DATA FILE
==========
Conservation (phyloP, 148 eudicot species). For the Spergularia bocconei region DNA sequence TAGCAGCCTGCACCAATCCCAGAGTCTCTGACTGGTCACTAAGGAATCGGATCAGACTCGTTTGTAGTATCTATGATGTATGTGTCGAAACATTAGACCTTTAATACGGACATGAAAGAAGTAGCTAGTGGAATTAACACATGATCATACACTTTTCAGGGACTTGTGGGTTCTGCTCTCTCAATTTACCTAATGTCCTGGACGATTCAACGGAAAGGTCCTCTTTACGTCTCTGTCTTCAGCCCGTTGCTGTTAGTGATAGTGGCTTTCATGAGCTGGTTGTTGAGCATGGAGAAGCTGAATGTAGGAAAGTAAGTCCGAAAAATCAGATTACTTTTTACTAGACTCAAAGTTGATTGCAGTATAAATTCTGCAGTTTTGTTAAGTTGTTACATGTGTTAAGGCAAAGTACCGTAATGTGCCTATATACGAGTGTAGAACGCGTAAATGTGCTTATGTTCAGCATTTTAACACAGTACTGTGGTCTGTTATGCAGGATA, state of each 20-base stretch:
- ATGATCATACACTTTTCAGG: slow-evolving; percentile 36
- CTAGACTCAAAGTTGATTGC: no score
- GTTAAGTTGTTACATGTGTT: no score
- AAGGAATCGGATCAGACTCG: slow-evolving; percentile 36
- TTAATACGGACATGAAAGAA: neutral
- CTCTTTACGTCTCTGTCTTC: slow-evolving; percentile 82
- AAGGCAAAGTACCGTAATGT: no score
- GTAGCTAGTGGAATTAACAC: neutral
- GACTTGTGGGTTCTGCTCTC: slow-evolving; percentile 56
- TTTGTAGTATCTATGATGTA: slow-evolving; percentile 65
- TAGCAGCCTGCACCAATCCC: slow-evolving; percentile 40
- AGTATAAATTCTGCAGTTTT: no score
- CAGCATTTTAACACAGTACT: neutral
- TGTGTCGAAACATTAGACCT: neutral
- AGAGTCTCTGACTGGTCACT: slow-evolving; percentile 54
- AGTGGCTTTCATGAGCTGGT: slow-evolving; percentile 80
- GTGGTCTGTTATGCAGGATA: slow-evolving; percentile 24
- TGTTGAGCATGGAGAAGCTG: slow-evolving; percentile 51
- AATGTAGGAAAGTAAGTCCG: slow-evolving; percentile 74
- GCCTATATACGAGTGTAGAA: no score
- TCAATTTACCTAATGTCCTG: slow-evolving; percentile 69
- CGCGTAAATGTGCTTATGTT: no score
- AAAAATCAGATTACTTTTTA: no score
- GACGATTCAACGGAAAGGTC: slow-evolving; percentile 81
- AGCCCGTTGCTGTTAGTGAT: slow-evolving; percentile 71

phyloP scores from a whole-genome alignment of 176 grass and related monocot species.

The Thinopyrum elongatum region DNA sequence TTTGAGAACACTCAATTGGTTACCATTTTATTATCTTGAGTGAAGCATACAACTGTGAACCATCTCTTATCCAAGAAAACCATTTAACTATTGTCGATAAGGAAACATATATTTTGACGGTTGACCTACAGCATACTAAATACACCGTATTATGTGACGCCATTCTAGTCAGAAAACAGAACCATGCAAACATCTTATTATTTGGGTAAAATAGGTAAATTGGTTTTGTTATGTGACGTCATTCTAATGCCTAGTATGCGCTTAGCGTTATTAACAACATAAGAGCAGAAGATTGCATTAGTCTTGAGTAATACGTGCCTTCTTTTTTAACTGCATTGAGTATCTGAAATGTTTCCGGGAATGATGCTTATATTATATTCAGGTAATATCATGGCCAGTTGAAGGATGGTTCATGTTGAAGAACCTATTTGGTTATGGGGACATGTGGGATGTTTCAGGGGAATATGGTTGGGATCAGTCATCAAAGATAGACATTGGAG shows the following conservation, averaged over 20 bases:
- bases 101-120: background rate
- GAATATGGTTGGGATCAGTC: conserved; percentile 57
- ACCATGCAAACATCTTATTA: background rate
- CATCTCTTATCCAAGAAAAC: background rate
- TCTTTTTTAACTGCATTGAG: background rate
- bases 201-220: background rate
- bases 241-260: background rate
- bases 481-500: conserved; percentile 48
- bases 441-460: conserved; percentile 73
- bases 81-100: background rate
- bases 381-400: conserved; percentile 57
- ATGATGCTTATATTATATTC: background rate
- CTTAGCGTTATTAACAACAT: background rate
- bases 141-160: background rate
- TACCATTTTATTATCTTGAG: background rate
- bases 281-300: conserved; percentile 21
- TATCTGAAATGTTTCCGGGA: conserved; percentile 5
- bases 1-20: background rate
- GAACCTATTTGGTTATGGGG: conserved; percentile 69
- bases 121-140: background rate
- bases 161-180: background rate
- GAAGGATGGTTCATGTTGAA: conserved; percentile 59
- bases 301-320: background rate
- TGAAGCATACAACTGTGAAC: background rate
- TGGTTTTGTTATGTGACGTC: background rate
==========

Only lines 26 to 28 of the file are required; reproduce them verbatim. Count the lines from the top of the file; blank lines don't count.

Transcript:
- AGCCCGTTGCTGTTAGTGAT: slow-evolving; percentile 71

phyloP scores from a whole-genome alignment of 176 grass and related monocot species.

The Thinopyrum elongatum region DNA sequence TTTGAGAACACTCAATTGGTTACCATTTTATTATCTTGAGTGAAGCATACAACTGTGAACCATCTCTTATCCAAGAAAACCATTTAACTATTGTCGATAAGGAAACATATATTTTGACGGTTGACCTACAGCATACTAAATACACCGTATTATGTGACGCCATTCTAGTCAGAAAACAGAACCATGCAAACATCTTATTATTTGGGTAAAATAGGTAAATTGGTTTTGTTATGTGACGTCATTCTAATGCCTAGTATGCGCTTAGCGTTATTAACAACATAAGAGCAGAAGATTGCATTAGTCTTGAGTAATACGTGCCTTCTTTTTTAACTGCATTGAGTATCTGAAATGTTTCCGGGAATGATGCTTATATTATATTCAGGTAATATCATGGCCAGTTGAAGGATGGTTCATGTTGAAGAACCTATTTGGTTATGGGGACATGTGGGATGTTTCAGGGGAATATGGTTGGGATCAGTCATCAAAGATAGACATTGGAG shows the following conservation, averaged over 20 bases: